A great deal of communication occurs in what remains unspoken — in body language, gestures, facial expressions and use of space. In fact, one study at UCLA found that up to 93 percent of communication effectiveness is determined by non-verbal cues!
Learning how to read body language is an important skill that will help you improve your interactions with colleagues, employees and supervisors. Pay attention to what non-verbal cues tell you about what another person is feeling or thinking, but be careful to evaluate a single factor in context with other signs. For example, a person may avoid making prolonged eye contact out of awkwardness, dishonesty or simple shyness, but that action combined with another — fidgeting or crossed limbs — can give you a more complete picture.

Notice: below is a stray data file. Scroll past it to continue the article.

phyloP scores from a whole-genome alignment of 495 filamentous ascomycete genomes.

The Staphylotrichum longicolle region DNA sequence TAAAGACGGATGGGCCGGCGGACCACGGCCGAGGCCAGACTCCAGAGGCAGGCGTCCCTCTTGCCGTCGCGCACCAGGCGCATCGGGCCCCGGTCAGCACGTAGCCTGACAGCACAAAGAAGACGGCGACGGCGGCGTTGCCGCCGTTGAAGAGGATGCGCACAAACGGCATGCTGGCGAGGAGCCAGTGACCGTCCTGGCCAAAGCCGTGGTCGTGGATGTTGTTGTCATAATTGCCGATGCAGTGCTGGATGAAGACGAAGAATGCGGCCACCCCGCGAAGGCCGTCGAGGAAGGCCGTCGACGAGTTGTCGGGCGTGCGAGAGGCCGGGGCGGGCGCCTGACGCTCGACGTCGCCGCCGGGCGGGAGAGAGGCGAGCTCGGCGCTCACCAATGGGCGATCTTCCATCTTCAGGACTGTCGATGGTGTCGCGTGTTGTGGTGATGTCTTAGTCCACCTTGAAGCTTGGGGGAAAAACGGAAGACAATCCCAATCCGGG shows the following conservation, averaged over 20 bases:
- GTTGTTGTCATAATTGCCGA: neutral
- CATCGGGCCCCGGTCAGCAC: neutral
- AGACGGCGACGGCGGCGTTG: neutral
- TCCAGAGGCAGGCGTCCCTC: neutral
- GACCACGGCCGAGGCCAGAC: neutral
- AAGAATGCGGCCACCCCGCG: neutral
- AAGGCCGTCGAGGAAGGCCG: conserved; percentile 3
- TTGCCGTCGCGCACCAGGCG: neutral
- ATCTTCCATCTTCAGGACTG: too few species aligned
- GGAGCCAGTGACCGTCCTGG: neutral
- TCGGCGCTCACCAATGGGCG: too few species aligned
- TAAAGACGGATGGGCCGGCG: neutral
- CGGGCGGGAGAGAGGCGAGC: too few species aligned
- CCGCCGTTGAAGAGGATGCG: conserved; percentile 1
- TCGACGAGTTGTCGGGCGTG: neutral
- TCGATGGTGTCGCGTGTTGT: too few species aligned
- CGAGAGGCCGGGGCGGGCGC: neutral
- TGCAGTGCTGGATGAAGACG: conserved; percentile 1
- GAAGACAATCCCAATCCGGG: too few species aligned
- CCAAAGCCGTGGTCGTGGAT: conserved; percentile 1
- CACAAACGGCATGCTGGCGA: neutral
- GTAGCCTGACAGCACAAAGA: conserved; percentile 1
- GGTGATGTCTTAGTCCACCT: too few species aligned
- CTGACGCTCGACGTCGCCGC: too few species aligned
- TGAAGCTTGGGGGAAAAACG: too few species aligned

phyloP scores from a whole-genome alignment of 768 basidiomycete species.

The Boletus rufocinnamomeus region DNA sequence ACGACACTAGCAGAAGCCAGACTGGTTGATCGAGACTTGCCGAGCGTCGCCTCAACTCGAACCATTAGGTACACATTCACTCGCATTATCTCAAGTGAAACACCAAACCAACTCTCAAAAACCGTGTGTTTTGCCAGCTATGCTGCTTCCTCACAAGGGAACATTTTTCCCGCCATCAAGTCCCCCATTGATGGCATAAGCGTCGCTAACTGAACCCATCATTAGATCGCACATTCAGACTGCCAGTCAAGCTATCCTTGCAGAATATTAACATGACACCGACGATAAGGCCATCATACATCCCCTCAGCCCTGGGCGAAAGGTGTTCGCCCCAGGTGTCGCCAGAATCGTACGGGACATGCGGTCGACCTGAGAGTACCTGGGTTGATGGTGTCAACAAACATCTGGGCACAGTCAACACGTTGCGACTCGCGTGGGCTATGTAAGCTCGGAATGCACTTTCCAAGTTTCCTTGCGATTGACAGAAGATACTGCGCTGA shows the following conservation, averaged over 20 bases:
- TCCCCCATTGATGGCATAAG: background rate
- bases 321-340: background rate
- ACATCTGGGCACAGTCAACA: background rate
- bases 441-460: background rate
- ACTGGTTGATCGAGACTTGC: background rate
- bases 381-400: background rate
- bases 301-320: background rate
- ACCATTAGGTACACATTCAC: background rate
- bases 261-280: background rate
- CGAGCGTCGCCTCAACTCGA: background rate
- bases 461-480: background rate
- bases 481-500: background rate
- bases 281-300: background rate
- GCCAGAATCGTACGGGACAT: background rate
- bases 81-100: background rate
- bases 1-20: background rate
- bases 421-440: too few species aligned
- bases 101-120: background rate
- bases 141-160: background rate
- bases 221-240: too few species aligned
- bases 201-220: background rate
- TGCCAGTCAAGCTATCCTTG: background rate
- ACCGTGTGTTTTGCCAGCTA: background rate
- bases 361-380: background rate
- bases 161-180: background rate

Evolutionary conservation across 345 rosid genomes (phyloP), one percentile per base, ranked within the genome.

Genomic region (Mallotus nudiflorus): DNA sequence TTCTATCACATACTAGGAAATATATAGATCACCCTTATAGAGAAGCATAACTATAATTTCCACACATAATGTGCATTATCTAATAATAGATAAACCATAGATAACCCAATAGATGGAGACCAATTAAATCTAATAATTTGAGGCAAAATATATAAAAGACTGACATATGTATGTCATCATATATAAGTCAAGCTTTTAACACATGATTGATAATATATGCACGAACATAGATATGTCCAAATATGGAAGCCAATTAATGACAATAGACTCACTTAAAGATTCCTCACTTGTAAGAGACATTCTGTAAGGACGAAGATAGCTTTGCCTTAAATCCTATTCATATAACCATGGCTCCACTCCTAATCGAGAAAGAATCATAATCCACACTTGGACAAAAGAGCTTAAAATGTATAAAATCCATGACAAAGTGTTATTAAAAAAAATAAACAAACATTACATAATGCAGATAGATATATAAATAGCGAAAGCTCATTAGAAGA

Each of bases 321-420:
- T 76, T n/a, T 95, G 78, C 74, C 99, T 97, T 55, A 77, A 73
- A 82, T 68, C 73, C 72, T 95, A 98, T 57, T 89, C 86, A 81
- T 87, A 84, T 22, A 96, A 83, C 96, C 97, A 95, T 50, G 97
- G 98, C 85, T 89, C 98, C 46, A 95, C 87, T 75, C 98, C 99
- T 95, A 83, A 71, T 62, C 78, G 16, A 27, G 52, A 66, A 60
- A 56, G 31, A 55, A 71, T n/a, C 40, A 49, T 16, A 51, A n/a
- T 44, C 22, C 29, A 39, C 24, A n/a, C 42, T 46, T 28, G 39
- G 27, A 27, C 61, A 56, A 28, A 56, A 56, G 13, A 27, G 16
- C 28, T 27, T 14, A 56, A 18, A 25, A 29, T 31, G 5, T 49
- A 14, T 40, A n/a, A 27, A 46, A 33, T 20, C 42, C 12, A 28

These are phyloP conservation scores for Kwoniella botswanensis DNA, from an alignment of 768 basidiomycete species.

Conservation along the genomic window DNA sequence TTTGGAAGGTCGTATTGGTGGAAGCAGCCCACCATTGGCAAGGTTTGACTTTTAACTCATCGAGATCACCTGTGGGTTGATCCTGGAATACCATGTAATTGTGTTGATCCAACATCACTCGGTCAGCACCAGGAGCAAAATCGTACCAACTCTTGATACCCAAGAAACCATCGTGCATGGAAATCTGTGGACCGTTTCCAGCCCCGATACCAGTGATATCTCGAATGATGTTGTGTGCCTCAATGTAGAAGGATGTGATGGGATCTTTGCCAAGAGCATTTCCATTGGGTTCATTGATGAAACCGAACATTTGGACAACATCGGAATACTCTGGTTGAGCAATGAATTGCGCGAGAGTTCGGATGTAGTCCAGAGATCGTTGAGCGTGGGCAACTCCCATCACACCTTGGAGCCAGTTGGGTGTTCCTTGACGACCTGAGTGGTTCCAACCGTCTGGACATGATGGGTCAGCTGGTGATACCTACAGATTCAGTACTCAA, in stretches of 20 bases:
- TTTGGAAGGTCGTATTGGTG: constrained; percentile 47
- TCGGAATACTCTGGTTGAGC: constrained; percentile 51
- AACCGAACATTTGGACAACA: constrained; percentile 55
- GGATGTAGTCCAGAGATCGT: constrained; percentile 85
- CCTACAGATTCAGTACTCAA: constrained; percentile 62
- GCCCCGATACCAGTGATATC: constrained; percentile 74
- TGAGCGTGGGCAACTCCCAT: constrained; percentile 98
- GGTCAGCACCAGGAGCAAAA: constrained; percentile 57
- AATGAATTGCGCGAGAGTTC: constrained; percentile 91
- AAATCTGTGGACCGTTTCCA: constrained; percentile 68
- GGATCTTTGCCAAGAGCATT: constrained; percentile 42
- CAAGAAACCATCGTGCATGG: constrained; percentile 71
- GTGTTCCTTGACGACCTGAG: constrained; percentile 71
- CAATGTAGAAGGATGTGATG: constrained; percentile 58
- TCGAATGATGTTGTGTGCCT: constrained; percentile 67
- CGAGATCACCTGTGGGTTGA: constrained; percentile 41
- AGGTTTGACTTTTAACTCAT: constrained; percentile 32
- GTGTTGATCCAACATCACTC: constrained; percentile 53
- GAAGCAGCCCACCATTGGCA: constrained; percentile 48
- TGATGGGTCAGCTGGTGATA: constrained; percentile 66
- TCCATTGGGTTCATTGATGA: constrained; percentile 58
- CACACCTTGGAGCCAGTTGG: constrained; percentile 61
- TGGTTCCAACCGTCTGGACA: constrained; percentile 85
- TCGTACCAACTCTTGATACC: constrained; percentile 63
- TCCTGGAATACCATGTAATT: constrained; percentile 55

Positive Body Language Cues
- Comfortable periods of eye contact, balanced with looking down or looking away naturally (shows engagement in the conversation)
- Leaning in to speak to the other person (demonstrates interest and comfort)
- Genuine smiles (difficult to fake, shows openness and honesty)
- Relaxed body language and uncrossed limbs (communicates friendliness and ease with the conversation)
Negative Body Language Cues
- Blinking excessively (can be a sign of distress or discomfort) or too infrequently (can be a sign of trying to control eye movement intentionally)
- Intense eye contact without looking away (can communicate a threatening demeanor)
- Leaning away from the other person (can be a sign of discomfort)
- Pursed lips or lip biting (can signal distaste or anxiousness)
- Crossed arms or legs (can communicate self-defensiveness or being closed off to the conversation)
- Tapping feet or fingers (can signal boredom, frustration or impatience)
- Clenched fists or tensed body (can be a sign of anger or hostility)
What other non-verbal cues can help you learn how to read body language?